Neither do we.
Anne, Craig, Hans, Melissa, and I end up watching the sun set together the next day.
None of us ever see him again.
“You’re lucky I’m here.” He has a stern, round face. “We lock the doors at three.”
“We’re really, really sorry,” Anne and I say, with the panicked calm of two really, really drunk people who know that now is a good time to be really, really sober.
The night receptionist shuts the hostel doors behind us. “Is that a tattoo?”
“Y e ahhh,” I say. Soberly.
“What is it?”
I manage some mumbo jumbo about wordsmithing.
“Ah,” he says. “You like writing. And you?”
“Art,” mumbo-jumbos Anne.
The man considers this for a moment. We float suspended in a sleepless haze as the clock ticks past 3:35. “Okay,” he says finally. He nods to himself. “I’m going to show you something, but you have to promise not to tell anyone.”
“We can keep a secret,” I assure him.
He fixes me with a grim look. “Good.”
And, as the convent-turned-hostel sleeps around us, we follow him down a cramped hallway and enter a dim warehouse room. When the door begins to swing shut behind us, I grab the handle, suddenly on high alert.
“I am the security guard,” he scoffs, putting his hands in the air. “It’s unlocked. Try it.”
Still suspicious, I wriggle the handle. He’s right. Plus, my bladder’s about to explode, so I can projectile-pee on any male attackers if necessary. It will probably have the same effect as pelting tampons.
“Remember,” says the receptionist. He leads us to a rickety plaster door in the corner. “You cannot tell anyone about this.”
He throws open the door, and I catch my breath.
It’s 3:47 AM.
I’ve promised not to tell anyone.
Three words of wisdom re: Venice:
It looks small. It seems easy to navigate. From Stazione di Venezia Santa Lucia up north to St. Mark’s Basilica down south, it’s practically a straight shot.
Then you step off the train and realize the concept “straight shot” does not exist, unless you are willing to hoist your backpack over your head and doggy-paddle through a murky brown canal.
Oh, and the concept “straight shot” double doesn’t exist, unless you are able to surpass the laws of physics and walk through the solid walls that signify the 29304802934 dead ends which make up 85% of Venice’s skinny streets.
Let me put it this way: the island is a mirror maze, except instead of mirrors, there’s gelato and carnival masks. And pizza. And at the end of the maze is a tour boat leaving the harbor in 55 minutes . . . 43 . . . 27 . . . 10 . . .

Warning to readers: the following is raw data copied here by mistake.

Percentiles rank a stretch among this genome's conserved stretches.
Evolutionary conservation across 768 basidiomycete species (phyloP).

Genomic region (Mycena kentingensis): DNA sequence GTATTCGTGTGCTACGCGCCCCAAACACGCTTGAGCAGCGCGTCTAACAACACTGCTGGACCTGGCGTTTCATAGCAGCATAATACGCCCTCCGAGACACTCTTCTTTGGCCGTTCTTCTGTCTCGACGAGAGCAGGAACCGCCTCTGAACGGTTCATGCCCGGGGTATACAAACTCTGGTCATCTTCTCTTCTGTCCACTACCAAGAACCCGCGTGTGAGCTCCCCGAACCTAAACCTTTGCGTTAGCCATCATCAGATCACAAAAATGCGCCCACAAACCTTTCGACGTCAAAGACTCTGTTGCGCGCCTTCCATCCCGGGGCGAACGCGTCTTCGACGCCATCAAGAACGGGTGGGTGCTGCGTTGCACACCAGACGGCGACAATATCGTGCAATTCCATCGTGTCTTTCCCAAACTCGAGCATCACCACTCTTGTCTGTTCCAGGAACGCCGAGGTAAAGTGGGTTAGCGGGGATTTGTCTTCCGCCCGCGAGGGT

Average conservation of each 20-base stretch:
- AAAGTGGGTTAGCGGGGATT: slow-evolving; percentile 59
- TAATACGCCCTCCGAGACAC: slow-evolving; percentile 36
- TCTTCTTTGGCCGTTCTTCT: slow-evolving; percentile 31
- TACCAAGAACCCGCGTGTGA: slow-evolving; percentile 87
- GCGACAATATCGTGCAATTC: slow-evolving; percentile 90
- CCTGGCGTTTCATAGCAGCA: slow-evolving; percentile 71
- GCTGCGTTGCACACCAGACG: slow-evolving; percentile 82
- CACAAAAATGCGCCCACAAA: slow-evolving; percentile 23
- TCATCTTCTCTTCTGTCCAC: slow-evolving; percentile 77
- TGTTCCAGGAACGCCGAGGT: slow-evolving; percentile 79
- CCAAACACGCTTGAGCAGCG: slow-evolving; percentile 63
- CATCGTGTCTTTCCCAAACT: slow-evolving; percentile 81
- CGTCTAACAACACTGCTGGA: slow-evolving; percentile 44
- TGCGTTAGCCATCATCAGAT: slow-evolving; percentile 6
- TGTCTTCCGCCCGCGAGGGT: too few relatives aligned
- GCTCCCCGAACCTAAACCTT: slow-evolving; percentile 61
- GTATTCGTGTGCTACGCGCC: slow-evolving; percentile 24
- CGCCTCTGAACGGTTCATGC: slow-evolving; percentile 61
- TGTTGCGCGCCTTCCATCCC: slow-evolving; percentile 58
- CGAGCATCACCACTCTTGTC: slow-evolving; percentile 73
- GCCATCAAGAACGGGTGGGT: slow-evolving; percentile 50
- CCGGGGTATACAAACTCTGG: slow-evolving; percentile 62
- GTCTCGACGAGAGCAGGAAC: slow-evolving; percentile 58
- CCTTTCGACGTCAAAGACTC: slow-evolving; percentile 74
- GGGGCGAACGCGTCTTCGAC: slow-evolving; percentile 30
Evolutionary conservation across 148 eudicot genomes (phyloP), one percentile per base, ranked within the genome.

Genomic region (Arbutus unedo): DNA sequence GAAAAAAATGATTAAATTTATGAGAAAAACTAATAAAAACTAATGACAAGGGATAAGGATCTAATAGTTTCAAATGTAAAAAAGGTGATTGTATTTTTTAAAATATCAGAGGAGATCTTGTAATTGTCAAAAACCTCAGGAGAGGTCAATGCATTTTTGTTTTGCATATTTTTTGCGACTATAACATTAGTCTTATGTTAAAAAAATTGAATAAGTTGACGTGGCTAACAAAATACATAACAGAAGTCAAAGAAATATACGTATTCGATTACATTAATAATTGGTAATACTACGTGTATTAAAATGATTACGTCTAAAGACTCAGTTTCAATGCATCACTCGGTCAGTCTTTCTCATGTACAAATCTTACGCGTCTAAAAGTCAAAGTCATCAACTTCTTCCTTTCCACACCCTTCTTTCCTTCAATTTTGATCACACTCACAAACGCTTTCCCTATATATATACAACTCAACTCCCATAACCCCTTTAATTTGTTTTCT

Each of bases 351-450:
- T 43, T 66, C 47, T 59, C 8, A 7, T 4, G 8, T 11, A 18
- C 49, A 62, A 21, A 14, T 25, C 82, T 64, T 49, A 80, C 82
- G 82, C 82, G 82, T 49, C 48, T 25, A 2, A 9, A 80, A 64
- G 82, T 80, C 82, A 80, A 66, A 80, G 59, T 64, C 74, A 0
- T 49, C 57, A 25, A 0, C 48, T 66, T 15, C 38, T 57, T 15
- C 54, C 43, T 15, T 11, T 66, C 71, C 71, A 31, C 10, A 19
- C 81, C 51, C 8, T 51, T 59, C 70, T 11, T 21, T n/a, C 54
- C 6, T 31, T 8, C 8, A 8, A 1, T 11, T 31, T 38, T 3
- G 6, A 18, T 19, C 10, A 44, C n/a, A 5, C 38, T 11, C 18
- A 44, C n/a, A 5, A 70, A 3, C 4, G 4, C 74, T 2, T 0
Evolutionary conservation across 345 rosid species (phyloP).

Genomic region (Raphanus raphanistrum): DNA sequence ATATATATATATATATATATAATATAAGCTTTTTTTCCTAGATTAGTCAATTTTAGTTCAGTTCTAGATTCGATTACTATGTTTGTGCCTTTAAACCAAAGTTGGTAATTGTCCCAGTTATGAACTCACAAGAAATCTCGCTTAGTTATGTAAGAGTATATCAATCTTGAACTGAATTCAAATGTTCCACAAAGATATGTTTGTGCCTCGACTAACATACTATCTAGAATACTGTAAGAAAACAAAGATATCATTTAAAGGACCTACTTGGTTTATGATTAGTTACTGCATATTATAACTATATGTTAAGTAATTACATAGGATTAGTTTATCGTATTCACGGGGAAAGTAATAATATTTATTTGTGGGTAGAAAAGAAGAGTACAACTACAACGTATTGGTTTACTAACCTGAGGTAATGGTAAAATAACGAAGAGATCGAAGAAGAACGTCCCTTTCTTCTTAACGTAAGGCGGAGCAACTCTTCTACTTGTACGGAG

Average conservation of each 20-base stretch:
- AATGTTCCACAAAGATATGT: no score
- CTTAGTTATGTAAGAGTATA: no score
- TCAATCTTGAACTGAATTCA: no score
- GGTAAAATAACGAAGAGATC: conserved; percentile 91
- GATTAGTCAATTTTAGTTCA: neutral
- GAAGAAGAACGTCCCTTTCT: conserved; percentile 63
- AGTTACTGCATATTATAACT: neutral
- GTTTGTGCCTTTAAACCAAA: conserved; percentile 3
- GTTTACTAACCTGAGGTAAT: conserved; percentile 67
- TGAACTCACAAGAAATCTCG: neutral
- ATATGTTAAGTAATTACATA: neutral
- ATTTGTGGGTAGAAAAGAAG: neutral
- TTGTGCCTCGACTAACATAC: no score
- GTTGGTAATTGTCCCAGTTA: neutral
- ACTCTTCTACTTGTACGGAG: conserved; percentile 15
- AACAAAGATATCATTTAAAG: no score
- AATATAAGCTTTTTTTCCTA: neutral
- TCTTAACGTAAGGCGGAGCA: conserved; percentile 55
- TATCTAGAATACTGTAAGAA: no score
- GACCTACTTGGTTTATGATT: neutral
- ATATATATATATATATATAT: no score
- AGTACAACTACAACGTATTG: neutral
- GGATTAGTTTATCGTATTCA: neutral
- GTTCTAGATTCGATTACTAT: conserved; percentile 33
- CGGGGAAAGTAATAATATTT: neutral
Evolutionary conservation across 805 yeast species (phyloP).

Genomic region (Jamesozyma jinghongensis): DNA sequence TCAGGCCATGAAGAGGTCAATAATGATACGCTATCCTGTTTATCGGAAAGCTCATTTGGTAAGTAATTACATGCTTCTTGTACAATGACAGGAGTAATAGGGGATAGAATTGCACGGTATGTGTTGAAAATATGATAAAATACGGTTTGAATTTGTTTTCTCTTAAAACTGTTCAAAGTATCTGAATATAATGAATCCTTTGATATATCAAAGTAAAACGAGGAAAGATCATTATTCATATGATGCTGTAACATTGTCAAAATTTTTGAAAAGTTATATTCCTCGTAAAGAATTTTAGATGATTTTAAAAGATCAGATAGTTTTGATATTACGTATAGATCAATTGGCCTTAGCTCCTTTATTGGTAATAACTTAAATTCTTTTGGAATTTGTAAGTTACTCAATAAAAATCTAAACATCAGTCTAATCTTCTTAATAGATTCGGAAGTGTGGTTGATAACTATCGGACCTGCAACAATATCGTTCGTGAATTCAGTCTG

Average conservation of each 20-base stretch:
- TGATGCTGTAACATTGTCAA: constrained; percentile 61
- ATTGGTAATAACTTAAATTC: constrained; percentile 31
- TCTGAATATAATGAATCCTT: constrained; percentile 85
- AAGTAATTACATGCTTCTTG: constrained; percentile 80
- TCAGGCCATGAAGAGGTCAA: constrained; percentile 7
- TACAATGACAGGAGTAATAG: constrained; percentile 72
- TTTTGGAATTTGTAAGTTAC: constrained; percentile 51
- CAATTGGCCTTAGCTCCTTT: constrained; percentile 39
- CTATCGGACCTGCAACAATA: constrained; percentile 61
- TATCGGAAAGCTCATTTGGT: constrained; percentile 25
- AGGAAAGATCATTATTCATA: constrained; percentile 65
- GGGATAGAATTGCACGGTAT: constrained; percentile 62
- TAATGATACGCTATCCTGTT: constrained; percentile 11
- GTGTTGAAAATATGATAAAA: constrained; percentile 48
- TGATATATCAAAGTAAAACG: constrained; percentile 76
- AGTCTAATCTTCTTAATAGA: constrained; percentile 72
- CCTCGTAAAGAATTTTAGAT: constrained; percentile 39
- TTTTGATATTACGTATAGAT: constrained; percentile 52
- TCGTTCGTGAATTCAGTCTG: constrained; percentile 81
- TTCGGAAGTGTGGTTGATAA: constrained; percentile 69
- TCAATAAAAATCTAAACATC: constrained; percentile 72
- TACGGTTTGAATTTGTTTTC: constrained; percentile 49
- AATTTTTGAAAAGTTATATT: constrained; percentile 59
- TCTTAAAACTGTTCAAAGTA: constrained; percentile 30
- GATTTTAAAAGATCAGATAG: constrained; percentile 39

The instant Anne and I get off the train, we book it down south towards the harbor. Sixty seconds later, we U-turn and book it back up north, on account of the fact that we’ve been running headlong into bridgeless territory.
We sprint south. Dead end. U-turn.
Northeast. Fifteen steps. Dead end. U-turn. Southwest. Twenty-two steps. Dead end. U-turn. Northwest. Three alleys. Wrong direction. U-turn. Southeast. Eleven alleys. But wait! NO BRIDGES!
Another three words of wisdom re: Venice:
Keep in mind this entire spectacle occurs amidst sticky hordes of tourists and potential pickpockets, with the addendum of our fat backpacks and the 95-degree sun.
We miss our boat by 15 seconds.
No hard feelings, though. That’s the level of beautiful Venice is.
Feeling defeated, we sit down and inspect our backpacks. I notice with horror that the padding is actually wet. I have sweated straight through my shirt and into the backpack. Frankly, I don’t think the thing will ever recover. If we’d set up a Go-Pro, the footage could probably be mistaken for a horror movie.
We end up taking the next tour, which leaves at 2:30pm and returns by 6:45pm.
The tour’s great. We explore three neighboring islands: Murano, Torcello, and Burano.
Now, back to Lesson #1:
If we don’t check in to our hostel by 7:00pm, we might be forced to sleep in the streets. And considering there are practically no benches on the island, this means we will not only be sleeping in the streets, but also on the streets. Literally.
Round two: the instant Anne and I get off the boat, we book it up north towards our hostel. I’m slightly more adept at map-reading this time around, but we’re running faster than my brain can interpret the twisty turvies. It is a death-sprint in many more ways than one.
Finally, my map shows we’ve arrived. I screech to a halt; from behind, Anne nearly bowls me over. In synchrony, we look up to see a signpost designed, printed, and installed by the angels of heaven themselves: “OSTELLO SANTA MONACA HERE.”
I punch the buzzer and double over to wheeze. We’re fifteen minutes late, but maybe if I cry a little—I can definitely muster up a sob or two—
The lock clicks. I leap forward and bulldoze through the door, sliding to a halt in a magnificent marble foyer. It seems familiar, so I start wandering, practically psychotic with momentum. “Do you see the reception anywhere?” I ask Anne.